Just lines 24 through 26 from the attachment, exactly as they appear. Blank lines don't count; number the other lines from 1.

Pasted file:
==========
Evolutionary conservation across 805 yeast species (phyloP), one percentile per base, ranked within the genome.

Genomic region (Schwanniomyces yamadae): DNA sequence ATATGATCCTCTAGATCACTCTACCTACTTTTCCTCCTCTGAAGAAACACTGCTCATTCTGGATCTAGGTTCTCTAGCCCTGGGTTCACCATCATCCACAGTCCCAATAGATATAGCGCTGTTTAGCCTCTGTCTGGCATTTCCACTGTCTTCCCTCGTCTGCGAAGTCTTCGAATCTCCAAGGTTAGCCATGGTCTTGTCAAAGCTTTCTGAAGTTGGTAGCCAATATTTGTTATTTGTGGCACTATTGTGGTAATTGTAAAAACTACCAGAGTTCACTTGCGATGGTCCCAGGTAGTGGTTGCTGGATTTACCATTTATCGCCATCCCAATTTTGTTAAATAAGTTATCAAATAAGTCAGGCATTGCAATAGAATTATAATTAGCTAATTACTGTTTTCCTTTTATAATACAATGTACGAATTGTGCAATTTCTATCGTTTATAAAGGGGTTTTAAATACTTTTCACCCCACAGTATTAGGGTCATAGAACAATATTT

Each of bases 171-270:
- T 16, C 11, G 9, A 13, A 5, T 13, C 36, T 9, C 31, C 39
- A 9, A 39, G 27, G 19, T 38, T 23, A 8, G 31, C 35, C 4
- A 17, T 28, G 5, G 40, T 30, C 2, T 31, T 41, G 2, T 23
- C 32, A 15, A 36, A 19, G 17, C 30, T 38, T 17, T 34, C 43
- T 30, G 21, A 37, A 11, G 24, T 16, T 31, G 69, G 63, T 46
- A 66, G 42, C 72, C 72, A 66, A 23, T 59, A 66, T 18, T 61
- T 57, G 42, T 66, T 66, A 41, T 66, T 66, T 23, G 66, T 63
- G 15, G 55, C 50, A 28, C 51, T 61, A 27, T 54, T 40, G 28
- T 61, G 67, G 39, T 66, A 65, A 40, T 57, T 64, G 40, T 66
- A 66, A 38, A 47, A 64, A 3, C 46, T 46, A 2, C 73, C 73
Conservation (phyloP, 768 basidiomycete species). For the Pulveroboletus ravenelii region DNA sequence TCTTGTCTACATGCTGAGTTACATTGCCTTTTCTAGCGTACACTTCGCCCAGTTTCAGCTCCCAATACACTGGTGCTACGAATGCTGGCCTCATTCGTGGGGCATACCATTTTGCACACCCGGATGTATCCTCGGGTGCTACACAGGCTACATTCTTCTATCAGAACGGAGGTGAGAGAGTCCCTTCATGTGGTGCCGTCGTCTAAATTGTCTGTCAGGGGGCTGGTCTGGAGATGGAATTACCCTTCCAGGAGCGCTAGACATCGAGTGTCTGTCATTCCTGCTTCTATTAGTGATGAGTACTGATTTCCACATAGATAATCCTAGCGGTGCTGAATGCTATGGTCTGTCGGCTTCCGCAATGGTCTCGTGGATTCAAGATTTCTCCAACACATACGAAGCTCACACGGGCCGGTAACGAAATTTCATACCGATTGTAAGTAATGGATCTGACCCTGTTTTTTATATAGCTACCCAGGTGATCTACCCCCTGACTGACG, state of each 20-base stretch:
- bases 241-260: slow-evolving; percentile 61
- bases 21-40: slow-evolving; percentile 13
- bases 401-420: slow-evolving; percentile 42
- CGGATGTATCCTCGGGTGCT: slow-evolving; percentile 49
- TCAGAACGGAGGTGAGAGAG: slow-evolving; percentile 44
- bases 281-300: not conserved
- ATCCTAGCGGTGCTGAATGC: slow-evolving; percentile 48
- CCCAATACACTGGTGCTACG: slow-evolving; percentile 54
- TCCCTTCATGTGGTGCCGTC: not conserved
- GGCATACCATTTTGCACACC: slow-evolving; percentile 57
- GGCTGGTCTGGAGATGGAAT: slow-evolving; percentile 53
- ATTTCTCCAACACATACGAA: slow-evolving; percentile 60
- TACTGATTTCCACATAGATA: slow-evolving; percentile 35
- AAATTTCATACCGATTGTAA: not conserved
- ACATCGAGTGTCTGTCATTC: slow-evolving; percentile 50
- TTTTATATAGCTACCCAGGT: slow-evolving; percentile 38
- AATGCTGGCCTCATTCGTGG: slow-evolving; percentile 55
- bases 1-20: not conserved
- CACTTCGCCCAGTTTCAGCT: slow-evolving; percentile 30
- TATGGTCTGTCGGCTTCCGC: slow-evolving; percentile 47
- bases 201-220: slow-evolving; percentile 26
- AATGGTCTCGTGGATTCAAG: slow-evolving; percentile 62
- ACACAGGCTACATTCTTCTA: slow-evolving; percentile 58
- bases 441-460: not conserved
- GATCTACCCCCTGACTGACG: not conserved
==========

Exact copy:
- GGCATACCATTTTGCACACC: slow-evolving; percentile 57
- GGCTGGTCTGGAGATGGAAT: slow-evolving; percentile 53
- ATTTCTCCAACACATACGAA: slow-evolving; percentile 60